Mexico. The break-up of the drug cartels.

The formation of micro-cartels is superimposing itself on the traditional large drug cartels. The petrol trade, a new business for the drug cartels.

In recent years, the creation of micro-cartels is superimposing itself on the large drug cartels. This has happened due to pressure from law enforcement but even more because of the break-up and fragmentation present within the cartel governing groups. In this way these new cartels appeared whose names indicate immediately that they are “independent” and distance themselves from the historical cartels such as, for example, the recently-formed drug cartel CIDA (Independent Acapulco Cartel). The arrest of many of the bosses has sometimes led to fierce fighting for “succession”, often resulting in the cartels being split into two or more organisations. Up to a few years ago, the Los Zetas drug cartel waged a fierce war against the other cartels and became the emerging cartel of north-east Mexico; in recent times, one of the most violent cartels, in the so-called Terra Caliente region in the central west of the country, the CJNG cartel (Cartel de Jalisco Nueva Generacion) has come to the fore.

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The fragmentation of the drug cartels, a scenario many feel is somewhat Balkan, according to recent figures has seen the emergence of as many as thirteen cartels, without counting the multitude of micro-cartels. The thirteen major cartels are spread over geographical areas: North-west: the Sinaloa, Beltran Leyva, Los Mazateclos, El Chapo Trini/El Cadete cartels; South-west central: the Jalisco Nueva Generacion, I Cavalieri Templari, La Familia Michoacana, Guerreros Unidos, Los Rojos, Cartel Indipendente de Acapulco, Los Viagra cartels; North-east: the Los Zetas cartel. Central South-east: a myriad of groups that come under the name of Red Velazquez; other micro-cartels that do not belong to the above-mentioned groups.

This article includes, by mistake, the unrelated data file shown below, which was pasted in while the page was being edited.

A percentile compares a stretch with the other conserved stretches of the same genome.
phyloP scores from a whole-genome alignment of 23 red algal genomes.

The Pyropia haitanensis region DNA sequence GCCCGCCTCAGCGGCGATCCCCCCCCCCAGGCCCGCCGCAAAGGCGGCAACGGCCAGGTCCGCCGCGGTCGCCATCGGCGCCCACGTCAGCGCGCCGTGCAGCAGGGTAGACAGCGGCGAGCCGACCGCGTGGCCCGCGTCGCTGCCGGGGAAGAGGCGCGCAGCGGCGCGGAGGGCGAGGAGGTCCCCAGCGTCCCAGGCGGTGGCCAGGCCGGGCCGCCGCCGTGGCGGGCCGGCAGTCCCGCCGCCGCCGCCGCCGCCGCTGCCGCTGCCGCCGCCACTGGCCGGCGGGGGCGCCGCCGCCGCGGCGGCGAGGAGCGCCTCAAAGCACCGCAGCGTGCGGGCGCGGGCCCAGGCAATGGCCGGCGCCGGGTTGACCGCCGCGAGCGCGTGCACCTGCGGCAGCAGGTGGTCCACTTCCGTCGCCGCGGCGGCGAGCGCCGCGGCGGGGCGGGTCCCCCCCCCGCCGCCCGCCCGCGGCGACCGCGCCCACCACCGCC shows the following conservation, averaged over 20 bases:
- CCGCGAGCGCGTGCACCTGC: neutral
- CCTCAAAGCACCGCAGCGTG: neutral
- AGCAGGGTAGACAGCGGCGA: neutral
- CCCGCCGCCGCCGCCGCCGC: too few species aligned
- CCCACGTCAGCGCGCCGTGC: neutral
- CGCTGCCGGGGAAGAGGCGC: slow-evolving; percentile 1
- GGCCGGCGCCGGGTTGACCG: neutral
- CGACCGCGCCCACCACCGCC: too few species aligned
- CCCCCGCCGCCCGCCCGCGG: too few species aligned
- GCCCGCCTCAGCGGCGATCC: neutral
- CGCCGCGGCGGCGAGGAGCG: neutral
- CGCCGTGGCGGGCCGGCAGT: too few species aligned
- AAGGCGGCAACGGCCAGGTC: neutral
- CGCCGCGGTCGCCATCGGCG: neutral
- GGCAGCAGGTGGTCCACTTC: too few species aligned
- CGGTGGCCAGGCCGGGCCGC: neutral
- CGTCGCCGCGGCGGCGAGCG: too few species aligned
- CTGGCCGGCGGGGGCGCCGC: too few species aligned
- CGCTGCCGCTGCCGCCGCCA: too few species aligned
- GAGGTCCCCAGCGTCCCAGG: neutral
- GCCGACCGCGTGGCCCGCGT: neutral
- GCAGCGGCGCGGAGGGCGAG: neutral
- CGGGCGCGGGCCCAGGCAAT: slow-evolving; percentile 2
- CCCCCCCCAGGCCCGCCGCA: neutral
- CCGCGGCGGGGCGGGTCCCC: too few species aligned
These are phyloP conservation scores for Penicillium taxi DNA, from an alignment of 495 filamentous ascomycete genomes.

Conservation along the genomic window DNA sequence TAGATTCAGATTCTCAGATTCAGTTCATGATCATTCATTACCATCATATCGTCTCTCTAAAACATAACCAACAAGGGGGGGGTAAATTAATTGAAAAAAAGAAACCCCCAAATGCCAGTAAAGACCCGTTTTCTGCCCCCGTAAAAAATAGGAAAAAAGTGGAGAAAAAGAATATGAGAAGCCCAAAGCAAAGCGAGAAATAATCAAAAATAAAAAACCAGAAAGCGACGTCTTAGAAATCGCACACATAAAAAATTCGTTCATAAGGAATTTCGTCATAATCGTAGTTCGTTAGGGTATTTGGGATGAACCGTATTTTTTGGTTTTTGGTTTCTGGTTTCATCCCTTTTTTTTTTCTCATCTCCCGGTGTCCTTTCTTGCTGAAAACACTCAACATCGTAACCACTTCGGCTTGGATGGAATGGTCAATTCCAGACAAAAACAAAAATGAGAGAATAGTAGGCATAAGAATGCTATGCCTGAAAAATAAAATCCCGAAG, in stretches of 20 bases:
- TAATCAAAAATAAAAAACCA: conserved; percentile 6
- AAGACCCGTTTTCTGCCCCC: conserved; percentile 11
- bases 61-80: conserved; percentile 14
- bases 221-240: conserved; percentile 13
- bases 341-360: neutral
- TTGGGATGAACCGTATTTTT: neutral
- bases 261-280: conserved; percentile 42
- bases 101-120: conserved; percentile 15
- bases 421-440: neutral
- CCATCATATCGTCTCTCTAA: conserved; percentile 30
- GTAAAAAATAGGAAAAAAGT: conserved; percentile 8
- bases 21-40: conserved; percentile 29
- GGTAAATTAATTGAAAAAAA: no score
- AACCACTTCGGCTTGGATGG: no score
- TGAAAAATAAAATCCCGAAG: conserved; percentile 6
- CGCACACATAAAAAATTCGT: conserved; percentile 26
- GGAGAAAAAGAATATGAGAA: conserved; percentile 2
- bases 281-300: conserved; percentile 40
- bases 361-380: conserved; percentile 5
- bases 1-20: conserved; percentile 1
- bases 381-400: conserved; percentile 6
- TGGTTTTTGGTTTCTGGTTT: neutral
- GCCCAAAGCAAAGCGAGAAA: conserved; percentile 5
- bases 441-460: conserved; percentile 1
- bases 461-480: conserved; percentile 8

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For a long time now, the drug merchants have formed large criminal industries backed by extremely efficient organisation. Trafficking in cocaine (imported from Colombia, Peru, Argentina) and the production (done in loco) of cannabis and synthetic drugs are the pillars of the illegal trade of the drug merchants who control the  entire Pacific and North American market, in particular, the sale of c.d. meth crystals, the synthetic drug whose chemical precursors are purchased by Asian mafia gangs. One kilo of meth costs an average of 300 dollars and is re-sold in the USA for 20,000 dollars a kilo. The most flourishing market is still made up of the close North American neighbours from whom the drug mafias, in turn, acquire arms and ammunition for their gangs. The incredible ease with which arms are purchased in the United States remains an unresolved problem in the fight against drug trafficking, with its tens of markets where arms can be bought. It is evident that the financial resources of the cartels are enormous: this enables them to pay bribes, to buy ever more lethal weapons, to maintain the massive logistics behind the traffic of drugs and occasionally to build mini-submarines to enter the waters of California undisturbed.

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Since 2013, in particular, a new “business sector” has appeared, the traffic in petrol where thousands of robberies have hit the pipelines of Pemex (Petroleos Mexicanos), the government department that manages the energy market. Among the gangs more active in this field is that of the Cartel de Jalisco Nueva Generacion. Some figures: In 2013, there were 1,700 robberies and this number increased to 2,500 in 2014 and to almost 4,000 in 2015. According to the estimates of the Mexican Association of Gas Station Owners, fuel stolen from Pemex amounts to 30% of the daily consumption of 200 million litres.  The government said it was losing $1 billion a year from such thefts. The cartels also steal petroleum products directly from Pemex facilities, by paying off and/or threatening Pemex staff and driving their tankers right up to the storage tanks.

Marco Leofrigio



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